Insurance industry debates federal role in disaster coverage
Some do not think the government should serve as a backstop.
Insurance industry representatives are at odds over whether Congress should create a federal backstop for disaster coverage in the wake of billions of dollars in property damage caused by hurricanes Katrina and Rita.
Allstate CEO Edward Liddy today said his company is pushing a House bill that would require state and federal backstop initiatives. Heading up the effort in Washington is former Federal Emergency Management Agency Director James Lee Witt, now a lobbyist.
Liddy said Witt is helping Allstate build a coalition of supporters within the insurance, real estate and property developers industries. But he faces an uphill battle garnering support from his colleagues.
"It's not the right time to have a decision about a federal backstop for disaster coverage," said Julie Rochman, senior vice president of public affairs for the American Insurance Association. "We don't think the entire country should be subsidizing people living in coastal areas."
Rochman added that so far only Allstate and State Farm support the House legislation. The AIA, along with numerous insurance organizations, earlier this year won a hard-fought battle to convince Congress to extend a federal backstop for terrorism insurance.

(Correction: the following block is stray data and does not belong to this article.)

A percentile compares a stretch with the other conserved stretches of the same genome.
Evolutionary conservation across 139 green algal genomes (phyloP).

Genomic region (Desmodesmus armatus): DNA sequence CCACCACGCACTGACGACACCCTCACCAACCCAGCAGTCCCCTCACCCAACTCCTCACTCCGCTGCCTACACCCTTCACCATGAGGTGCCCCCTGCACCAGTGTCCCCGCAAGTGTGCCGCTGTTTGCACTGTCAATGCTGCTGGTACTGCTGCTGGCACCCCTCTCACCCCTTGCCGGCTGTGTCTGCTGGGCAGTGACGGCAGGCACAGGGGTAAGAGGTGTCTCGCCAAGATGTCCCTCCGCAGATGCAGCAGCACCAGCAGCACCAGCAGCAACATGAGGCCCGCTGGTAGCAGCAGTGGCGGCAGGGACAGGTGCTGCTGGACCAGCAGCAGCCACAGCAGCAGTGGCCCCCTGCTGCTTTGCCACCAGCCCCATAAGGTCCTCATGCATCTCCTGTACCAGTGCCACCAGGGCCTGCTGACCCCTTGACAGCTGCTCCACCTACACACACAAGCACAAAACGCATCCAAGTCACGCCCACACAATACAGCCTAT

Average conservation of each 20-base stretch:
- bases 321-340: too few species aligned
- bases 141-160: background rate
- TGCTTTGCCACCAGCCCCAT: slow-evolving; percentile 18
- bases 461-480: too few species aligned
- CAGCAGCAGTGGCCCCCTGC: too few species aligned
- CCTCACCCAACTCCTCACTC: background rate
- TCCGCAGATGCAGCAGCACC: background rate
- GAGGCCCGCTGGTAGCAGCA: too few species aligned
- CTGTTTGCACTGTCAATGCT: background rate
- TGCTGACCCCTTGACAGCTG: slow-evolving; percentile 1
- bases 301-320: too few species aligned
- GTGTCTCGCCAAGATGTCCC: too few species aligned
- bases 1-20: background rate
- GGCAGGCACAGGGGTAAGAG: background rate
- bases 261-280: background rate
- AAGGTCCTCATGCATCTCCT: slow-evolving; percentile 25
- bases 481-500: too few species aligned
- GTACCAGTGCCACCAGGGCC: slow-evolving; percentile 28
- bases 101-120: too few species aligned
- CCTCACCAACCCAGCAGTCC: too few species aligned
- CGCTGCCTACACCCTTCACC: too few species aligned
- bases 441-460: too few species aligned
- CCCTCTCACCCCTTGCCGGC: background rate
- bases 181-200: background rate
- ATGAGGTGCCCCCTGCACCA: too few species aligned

Rochman argued that a federal backstop for terrorism risk differs from disaster coverage, because the private sector can manage disaster coverage with help from state regulations on building codes and coverage flexibility.
But Liddy challenged that argument, saying "there is not enough money in the system to handle these mega-events."
He predicted that insurance companies would vacate states with high-risk areas like Florida and California because experts believe hurricanes are growing more frequent and severe. The scientific evidence, coupled with increasing populations and home values in catastrophe-prone areas, has made the current system inadequate, he argued.
Liddy said the House bill would fund the state and federal backstop programs with money from residents living in high-risk areas. The House bill, which was drafted by Florida lawmakers, would require states to strengthen building codes and regulations.
There is not a similar Senate bill. Liddy also called for a federal regulation board as a regulatory option for insurance companies rather than the current state-by-state oversight structure.